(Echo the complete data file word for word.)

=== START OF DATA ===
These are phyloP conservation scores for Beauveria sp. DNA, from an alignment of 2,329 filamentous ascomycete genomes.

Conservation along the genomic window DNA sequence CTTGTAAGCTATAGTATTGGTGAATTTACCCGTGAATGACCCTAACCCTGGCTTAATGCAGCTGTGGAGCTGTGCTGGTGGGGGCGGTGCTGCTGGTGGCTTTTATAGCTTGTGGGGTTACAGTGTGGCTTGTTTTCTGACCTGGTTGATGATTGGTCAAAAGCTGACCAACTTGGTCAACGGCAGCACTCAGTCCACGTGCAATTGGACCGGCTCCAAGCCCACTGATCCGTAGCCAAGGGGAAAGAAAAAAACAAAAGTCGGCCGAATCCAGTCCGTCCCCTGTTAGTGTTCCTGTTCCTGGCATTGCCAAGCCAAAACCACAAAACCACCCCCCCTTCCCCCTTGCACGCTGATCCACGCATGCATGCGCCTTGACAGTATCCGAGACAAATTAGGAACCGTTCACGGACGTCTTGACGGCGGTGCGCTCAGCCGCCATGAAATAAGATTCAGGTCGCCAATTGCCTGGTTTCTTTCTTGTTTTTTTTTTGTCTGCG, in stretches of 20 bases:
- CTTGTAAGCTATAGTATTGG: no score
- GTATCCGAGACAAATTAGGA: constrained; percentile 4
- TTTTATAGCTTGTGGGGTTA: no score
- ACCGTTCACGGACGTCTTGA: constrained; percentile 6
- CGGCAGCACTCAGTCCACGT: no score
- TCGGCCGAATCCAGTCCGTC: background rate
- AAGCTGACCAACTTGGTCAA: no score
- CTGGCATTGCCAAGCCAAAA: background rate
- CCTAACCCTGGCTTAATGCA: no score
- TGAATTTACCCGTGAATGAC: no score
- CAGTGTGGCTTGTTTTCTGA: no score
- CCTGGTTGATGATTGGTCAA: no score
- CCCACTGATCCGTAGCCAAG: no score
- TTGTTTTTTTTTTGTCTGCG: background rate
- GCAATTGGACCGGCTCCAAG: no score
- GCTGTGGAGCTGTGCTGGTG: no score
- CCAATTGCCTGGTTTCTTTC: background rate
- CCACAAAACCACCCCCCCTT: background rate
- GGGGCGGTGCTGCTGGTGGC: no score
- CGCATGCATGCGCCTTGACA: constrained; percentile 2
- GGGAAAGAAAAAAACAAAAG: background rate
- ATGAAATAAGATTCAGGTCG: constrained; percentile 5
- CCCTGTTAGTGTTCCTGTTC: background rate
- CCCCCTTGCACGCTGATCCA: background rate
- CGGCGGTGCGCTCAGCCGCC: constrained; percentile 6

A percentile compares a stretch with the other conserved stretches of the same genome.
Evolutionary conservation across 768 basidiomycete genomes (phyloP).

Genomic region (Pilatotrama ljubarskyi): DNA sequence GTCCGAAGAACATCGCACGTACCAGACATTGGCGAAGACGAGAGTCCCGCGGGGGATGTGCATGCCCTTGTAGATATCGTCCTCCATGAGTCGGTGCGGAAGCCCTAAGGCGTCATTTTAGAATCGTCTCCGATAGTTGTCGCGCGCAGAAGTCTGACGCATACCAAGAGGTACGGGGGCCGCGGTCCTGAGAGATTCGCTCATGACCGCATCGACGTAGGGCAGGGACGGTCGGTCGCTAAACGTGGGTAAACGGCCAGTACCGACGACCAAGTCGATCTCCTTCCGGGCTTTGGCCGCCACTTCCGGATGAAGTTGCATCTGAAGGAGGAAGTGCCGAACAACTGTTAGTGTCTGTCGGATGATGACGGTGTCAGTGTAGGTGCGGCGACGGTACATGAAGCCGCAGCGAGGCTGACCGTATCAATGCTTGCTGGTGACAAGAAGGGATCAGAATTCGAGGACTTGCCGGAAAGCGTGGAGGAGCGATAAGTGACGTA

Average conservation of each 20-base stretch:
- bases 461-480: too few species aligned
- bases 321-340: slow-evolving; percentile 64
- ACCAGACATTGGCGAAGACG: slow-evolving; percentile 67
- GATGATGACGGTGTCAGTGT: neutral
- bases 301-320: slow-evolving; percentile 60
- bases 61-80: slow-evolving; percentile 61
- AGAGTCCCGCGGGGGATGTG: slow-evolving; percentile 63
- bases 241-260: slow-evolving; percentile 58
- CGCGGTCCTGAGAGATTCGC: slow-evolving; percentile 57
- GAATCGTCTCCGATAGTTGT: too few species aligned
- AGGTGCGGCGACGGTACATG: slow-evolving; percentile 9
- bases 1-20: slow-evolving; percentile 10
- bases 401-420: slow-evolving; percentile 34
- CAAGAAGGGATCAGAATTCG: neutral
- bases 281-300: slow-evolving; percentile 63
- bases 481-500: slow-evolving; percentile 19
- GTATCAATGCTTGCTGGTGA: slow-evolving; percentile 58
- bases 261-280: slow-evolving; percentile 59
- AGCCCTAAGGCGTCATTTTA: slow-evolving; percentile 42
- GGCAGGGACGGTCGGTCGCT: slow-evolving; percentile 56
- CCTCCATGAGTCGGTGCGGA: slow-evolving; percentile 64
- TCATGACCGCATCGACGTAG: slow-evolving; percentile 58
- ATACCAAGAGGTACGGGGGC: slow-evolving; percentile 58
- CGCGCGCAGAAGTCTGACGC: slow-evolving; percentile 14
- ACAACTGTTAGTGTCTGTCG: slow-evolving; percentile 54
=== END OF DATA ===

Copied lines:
These are phyloP conservation scores for Beauveria sp. DNA, from an alignment of 2,329 filamentous ascomycete genomes.

Conservation along the genomic window DNA sequence CTTGTAAGCTATAGTATTGGTGAATTTACCCGTGAATGACCCTAACCCTGGCTTAATGCAGCTGTGGAGCTGTGCTGGTGGGGGCGGTGCTGCTGGTGGCTTTTATAGCTTGTGGGGTTACAGTGTGGCTTGTTTTCTGACCTGGTTGATGATTGGTCAAAAGCTGACCAACTTGGTCAACGGCAGCACTCAGTCCACGTGCAATTGGACCGGCTCCAAGCCCACTGATCCGTAGCCAAGGGGAAAGAAAAAAACAAAAGTCGGCCGAATCCAGTCCGTCCCCTGTTAGTGTTCCTGTTCCTGGCATTGCCAAGCCAAAACCACAAAACCACCCCCCCTTCCCCCTTGCACGCTGATCCACGCATGCATGCGCCTTGACAGTATCCGAGACAAATTAGGAACCGTTCACGGACGTCTTGACGGCGGTGCGCTCAGCCGCCATGAAATAAGATTCAGGTCGCCAATTGCCTGGTTTCTTTCTTGTTTTTTTTTTGTCTGCG, in stretches of 20 bases:
- CTTGTAAGCTATAGTATTGG: no score
- GTATCCGAGACAAATTAGGA: constrained; percentile 4
- TTTTATAGCTTGTGGGGTTA: no score
- ACCGTTCACGGACGTCTTGA: constrained; percentile 6
- CGGCAGCACTCAGTCCACGT: no score
- TCGGCCGAATCCAGTCCGTC: background rate
- AAGCTGACCAACTTGGTCAA: no score
- CTGGCATTGCCAAGCCAAAA: background rate
- CCTAACCCTGGCTTAATGCA: no score
- TGAATTTACCCGTGAATGAC: no score
- CAGTGTGGCTTGTTTTCTGA: no score
- CCTGGTTGATGATTGGTCAA: no score
- CCCACTGATCCGTAGCCAAG: no score
- TTGTTTTTTTTTTGTCTGCG: background rate
- GCAATTGGACCGGCTCCAAG: no score
- GCTGTGGAGCTGTGCTGGTG: no score
- CCAATTGCCTGGTTTCTTTC: background rate
- CCACAAAACCACCCCCCCTT: background rate
- GGGGCGGTGCTGCTGGTGGC: no score
- CGCATGCATGCGCCTTGACA: constrained; percentile 2
- GGGAAAGAAAAAAACAAAAG: background rate
- ATGAAATAAGATTCAGGTCG: constrained; percentile 5
- CCCTGTTAGTGTTCCTGTTC: background rate
- CCCCCTTGCACGCTGATCCA: background rate
- CGGCGGTGCGCTCAGCCGCC: constrained; percentile 6

A percentile compares a stretch with the other conserved stretches of the same genome.
Evolutionary conservation across 768 basidiomycete genomes (phyloP).

Genomic region (Pilatotrama ljubarskyi): DNA sequence GTCCGAAGAACATCGCACGTACCAGACATTGGCGAAGACGAGAGTCCCGCGGGGGATGTGCATGCCCTTGTAGATATCGTCCTCCATGAGTCGGTGCGGAAGCCCTAAGGCGTCATTTTAGAATCGTCTCCGATAGTTGTCGCGCGCAGAAGTCTGACGCATACCAAGAGGTACGGGGGCCGCGGTCCTGAGAGATTCGCTCATGACCGCATCGACGTAGGGCAGGGACGGTCGGTCGCTAAACGTGGGTAAACGGCCAGTACCGACGACCAAGTCGATCTCCTTCCGGGCTTTGGCCGCCACTTCCGGATGAAGTTGCATCTGAAGGAGGAAGTGCCGAACAACTGTTAGTGTCTGTCGGATGATGACGGTGTCAGTGTAGGTGCGGCGACGGTACATGAAGCCGCAGCGAGGCTGACCGTATCAATGCTTGCTGGTGACAAGAAGGGATCAGAATTCGAGGACTTGCCGGAAAGCGTGGAGGAGCGATAAGTGACGTA

Average conservation of each 20-base stretch:
- bases 461-480: too few species aligned
- bases 321-340: slow-evolving; percentile 64
- ACCAGACATTGGCGAAGACG: slow-evolving; percentile 67
- GATGATGACGGTGTCAGTGT: neutral
- bases 301-320: slow-evolving; percentile 60
- bases 61-80: slow-evolving; percentile 61
- AGAGTCCCGCGGGGGATGTG: slow-evolving; percentile 63
- bases 241-260: slow-evolving; percentile 58
- CGCGGTCCTGAGAGATTCGC: slow-evolving; percentile 57
- GAATCGTCTCCGATAGTTGT: too few species aligned
- AGGTGCGGCGACGGTACATG: slow-evolving; percentile 9
- bases 1-20: slow-evolving; percentile 10
- bases 401-420: slow-evolving; percentile 34
- CAAGAAGGGATCAGAATTCG: neutral
- bases 281-300: slow-evolving; percentile 63
- bases 481-500: slow-evolving; percentile 19
- GTATCAATGCTTGCTGGTGA: slow-evolving; percentile 58
- bases 261-280: slow-evolving; percentile 59
- AGCCCTAAGGCGTCATTTTA: slow-evolving; percentile 42
- GGCAGGGACGGTCGGTCGCT: slow-evolving; percentile 56
- CCTCCATGAGTCGGTGCGGA: slow-evolving; percentile 64
- TCATGACCGCATCGACGTAG: slow-evolving; percentile 58
- ATACCAAGAGGTACGGGGGC: slow-evolving; percentile 58
- CGCGCGCAGAAGTCTGACGC: slow-evolving; percentile 14
- ACAACTGTTAGTGTCTGTCG: slow-evolving; percentile 54